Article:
The Third Circuit’s recent decision in Hassan v. City of New York, — F.3d —, 2015 WL 5933354 is a welcome reminder that the Court understands the real harm inflicted by discrimination. Discrimination is not, and I repeat not, principally an economic tort. Economic losses often result from discriminatory decisions, but discrimination is more about the dignitary – some would say spiritual – injury inflicted when one is judged or treated differently because of skin color, race, age, gender or religion.
The plaintiffs in Hassan claimed that they were targets of a wide-ranging surveillance program that the New York City Police Department (the “NYPD”) began in the wake of the September 11, 2001 terrorist attacks (the “Program”). They alleged that the Program was based on the false and stigmatizing premise that Muslim religious identity “is a permissible proxy for criminality, and that Muslim individuals, businesses, and institutions can therefore be subject to pervasive surveillance not visited upon individuals, businesses, and institutions of any other religious faith or the public at large.” They sued “to affirm the principle that individuals may not be singled out for intrusive investigation and pervasive surveillance that cause them continuing harm simply because they profess a certain faith.” The District Court threw the case out, believing that the Program had not caused any harm. The Third Circuit reversed. Let’s take in some of what the Appellate Court had to say.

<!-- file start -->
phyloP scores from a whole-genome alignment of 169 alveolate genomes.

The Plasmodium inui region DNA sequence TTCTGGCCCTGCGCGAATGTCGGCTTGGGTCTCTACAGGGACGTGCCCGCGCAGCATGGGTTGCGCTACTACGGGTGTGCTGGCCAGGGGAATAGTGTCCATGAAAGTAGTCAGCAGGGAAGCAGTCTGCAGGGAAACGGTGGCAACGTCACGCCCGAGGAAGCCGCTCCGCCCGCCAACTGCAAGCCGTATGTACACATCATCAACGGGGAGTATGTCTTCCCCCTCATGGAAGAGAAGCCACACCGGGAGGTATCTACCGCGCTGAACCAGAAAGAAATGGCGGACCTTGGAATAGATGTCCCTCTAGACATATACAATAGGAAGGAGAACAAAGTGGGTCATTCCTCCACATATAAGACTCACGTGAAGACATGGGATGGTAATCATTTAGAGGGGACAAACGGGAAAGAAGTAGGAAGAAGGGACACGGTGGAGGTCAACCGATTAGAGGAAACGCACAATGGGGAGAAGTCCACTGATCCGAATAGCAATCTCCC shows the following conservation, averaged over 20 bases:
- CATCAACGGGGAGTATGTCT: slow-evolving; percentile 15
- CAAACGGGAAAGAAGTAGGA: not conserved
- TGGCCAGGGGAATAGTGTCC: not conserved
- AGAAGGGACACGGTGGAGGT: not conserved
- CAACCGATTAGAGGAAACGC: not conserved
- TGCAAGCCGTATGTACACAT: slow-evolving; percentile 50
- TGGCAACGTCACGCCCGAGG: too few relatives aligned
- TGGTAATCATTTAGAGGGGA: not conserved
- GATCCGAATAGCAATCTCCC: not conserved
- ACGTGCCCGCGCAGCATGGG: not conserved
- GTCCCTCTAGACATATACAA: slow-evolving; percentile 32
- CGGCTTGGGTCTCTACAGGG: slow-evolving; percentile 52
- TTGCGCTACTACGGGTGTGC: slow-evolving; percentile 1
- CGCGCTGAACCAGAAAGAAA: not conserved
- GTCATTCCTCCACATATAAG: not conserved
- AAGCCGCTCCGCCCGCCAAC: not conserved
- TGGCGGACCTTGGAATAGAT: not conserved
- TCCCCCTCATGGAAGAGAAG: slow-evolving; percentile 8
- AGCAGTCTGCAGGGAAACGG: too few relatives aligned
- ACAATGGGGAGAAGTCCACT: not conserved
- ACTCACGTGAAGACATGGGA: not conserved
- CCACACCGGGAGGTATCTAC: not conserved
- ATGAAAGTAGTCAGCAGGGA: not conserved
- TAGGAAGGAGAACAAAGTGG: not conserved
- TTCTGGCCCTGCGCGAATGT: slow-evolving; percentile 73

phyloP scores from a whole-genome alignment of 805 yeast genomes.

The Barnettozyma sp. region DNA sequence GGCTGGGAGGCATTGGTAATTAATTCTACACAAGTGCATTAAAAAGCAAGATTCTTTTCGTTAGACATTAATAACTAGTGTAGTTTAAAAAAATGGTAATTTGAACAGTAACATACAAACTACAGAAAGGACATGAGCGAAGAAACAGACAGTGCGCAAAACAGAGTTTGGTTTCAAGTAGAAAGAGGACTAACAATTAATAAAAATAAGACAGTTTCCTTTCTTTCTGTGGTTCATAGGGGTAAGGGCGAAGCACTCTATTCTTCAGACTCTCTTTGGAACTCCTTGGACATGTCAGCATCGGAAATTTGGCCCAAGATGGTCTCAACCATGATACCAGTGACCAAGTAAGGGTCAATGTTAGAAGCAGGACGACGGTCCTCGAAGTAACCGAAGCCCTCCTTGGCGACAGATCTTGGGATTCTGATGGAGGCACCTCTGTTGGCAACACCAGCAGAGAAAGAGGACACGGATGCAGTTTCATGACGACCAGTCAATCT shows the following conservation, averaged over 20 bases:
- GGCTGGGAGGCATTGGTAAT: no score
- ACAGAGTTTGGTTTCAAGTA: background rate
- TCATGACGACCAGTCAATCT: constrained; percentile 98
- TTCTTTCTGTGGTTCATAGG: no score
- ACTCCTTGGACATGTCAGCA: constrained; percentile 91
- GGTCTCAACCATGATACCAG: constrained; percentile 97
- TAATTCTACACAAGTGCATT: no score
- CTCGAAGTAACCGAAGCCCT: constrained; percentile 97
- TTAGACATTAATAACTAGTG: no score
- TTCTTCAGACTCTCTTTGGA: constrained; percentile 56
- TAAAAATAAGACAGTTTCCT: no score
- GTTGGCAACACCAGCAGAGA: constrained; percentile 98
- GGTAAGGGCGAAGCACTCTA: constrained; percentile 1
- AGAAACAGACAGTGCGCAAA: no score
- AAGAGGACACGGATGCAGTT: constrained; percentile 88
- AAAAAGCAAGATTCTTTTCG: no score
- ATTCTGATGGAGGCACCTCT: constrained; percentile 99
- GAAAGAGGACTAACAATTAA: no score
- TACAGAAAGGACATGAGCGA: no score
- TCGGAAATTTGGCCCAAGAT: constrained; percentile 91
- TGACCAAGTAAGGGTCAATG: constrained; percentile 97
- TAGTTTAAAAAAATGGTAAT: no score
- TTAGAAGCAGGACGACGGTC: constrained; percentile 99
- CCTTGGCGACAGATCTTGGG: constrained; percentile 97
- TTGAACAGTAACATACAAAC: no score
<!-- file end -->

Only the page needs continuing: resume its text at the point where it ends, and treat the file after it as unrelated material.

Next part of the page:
“Discrimination itself, by perpetuating archaic and stereotypic notions or by stigmatizing members of the disfavored group as innately inferior and therefore as less worthy participants in the political community, can cause serious non-economic injuries to those persons who are personally denied equal treatment solely because of their membership in a disfavored group. After all, the fundamental concern of discrimination law is to redress the dignitary affront that decisions based on group characteristics represent, not to guarantee specific economic expectancies. *** Our Nation’s history teaches the uncomfortable lesson that those not on discrimination’s receiving end can all too easily gloss over the badge of inferiority inflicted by unequal treatment itself.”
Defense lawyers, neutrals and judges who rely on lost wages alone to measure the harm inflicted by discriminatory decisionmaking would do well to read Hassan and reflect on the “dignitary affront that decisions based on group characteristics represent.”